Since I’m a recovering English major I like to punctuate points with literary references. I have one handy.

In The House at Pooh Corner, we are introduced to Tigger who bounces out of who-knows-where into the story line. What I find significant about this from a symbolic perspective is that he arrives in the middle of the night from no identified origin which indicates he comes from the unconscious rather than the conscious realm. And he lands in Pooh’s front yard so we know Pooh will have a leading role, whether he wants it or not.

Tigger’s unintelligible noises outside wake up Pooh who finally lights a candle to see what or who is making this racket He then initiates a conversation in which Tigger begins to respond in limited fashion. The baby tiger is now operating in the conscious realm without a whole lot of equipment to do so except a craving for experience—and breakfast.

In their late night meeting outside which eventually moves into Pooh’s living room, Pooh finally tells Tigger to sleep on the floor and they’ll talk more in the morning. When Pooh wakes up he finds Tigger sitting in front of the mirror looking at his reflection but not realizing he’s looking at himself. (How often do we find ourselves in situations not aware they provide a mirror for who we are?)

Pooh asks him if he likes honey (desperately hoping he does not) and Tigger tells him that tiggers love honey. However, when he eats it for the first time he finds he doesn’t like it all. It’s the same on down the line with haycorns and thistles. Tigger is equally confident beforehand that he will like each until his experience teaches him otherwise.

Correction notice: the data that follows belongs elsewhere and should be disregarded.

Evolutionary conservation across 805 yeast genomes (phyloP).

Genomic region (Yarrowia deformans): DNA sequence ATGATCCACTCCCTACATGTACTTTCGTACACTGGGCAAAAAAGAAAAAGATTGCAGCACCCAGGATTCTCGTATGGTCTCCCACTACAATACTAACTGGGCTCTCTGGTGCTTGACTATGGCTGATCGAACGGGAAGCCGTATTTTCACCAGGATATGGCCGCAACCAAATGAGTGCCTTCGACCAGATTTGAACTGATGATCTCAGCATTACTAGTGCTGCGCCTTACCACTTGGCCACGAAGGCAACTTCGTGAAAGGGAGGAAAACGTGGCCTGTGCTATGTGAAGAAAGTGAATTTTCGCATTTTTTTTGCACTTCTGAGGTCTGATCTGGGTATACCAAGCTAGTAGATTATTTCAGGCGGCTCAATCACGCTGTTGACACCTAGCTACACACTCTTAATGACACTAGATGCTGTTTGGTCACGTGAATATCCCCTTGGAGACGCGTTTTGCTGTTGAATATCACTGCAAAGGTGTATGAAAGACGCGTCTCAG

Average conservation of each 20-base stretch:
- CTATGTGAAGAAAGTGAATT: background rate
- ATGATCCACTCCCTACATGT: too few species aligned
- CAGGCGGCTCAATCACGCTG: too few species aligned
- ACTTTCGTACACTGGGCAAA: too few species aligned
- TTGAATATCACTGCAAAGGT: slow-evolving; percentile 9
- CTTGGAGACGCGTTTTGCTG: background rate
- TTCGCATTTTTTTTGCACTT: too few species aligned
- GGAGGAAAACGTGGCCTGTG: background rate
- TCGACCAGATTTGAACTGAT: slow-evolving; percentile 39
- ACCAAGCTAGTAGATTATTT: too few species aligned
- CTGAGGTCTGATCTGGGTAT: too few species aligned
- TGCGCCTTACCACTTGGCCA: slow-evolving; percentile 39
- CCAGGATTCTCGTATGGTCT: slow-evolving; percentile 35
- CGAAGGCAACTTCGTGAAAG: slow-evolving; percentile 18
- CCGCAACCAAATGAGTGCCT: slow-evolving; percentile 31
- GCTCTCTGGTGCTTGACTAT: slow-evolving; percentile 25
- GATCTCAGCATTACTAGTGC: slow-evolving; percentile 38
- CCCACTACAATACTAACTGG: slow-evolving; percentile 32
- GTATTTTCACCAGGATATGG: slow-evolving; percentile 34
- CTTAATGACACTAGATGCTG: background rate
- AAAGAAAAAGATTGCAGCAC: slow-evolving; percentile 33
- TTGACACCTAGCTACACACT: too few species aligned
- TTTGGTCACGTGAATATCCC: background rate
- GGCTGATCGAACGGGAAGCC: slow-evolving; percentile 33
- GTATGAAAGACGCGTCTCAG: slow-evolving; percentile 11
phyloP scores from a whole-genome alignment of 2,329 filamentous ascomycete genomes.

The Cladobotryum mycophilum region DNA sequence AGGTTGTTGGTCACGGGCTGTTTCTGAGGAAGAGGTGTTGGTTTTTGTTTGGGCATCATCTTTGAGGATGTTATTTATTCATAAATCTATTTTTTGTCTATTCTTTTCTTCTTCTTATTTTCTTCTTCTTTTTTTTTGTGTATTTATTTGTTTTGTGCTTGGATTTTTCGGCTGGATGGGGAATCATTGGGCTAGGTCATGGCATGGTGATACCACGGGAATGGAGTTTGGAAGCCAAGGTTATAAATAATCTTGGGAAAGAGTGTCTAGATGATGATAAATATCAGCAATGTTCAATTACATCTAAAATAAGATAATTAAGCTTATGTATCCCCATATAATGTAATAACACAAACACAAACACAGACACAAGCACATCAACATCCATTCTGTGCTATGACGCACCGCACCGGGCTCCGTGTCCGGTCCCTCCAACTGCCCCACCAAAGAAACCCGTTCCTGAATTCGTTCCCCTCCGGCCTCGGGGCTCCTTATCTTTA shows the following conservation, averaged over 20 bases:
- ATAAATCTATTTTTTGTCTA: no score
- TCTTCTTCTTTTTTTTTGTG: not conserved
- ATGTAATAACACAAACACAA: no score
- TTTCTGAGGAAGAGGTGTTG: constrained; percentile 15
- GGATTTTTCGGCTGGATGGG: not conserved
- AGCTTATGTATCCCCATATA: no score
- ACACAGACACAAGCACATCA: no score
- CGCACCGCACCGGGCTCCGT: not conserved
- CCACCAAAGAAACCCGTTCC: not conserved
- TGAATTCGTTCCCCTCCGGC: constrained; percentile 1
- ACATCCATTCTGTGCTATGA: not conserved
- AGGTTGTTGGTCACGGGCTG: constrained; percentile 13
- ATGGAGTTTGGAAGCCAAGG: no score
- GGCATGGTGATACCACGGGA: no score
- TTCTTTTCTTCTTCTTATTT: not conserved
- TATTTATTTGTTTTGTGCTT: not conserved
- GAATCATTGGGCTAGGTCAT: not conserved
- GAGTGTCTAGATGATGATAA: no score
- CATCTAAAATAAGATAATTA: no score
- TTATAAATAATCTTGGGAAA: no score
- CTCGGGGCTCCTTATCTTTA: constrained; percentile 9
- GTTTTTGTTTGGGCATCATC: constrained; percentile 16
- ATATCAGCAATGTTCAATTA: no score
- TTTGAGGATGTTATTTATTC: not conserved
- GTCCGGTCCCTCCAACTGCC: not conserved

Another key point of the Tigger story that punctuates the Venus/Mercury experience is that he doesn’t go looking for each of these breakfast selections. He doesn’t know enough to know what they are. Nor does he know the characters who will offer them to him. He just knows he’s hungry. Each of these options have to be presented to him – and they are.

We’re all Tiggers. As my Jungian analyst Jack Sanford was fond of saying, “Our egos don’t know what to do; we just bumble along.”

Our desires (Venus) engage us (Mercury) to do something we haven’t done before and we just tag along, or bumble if you will. These usually aren’t big things, just a series of little steps and turns, like much of life. But these two planets are guiding us to pave our individual roadways inch-by-inch to what will be our true destination.

Remember, though these may be personal planets, the desires that come through them are coming from the unconscious mind. This process is done in almost imperceptible steps, but it leads to the perfection of what mystics and alchemists call the Great Work.



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Monday, 22 April 2024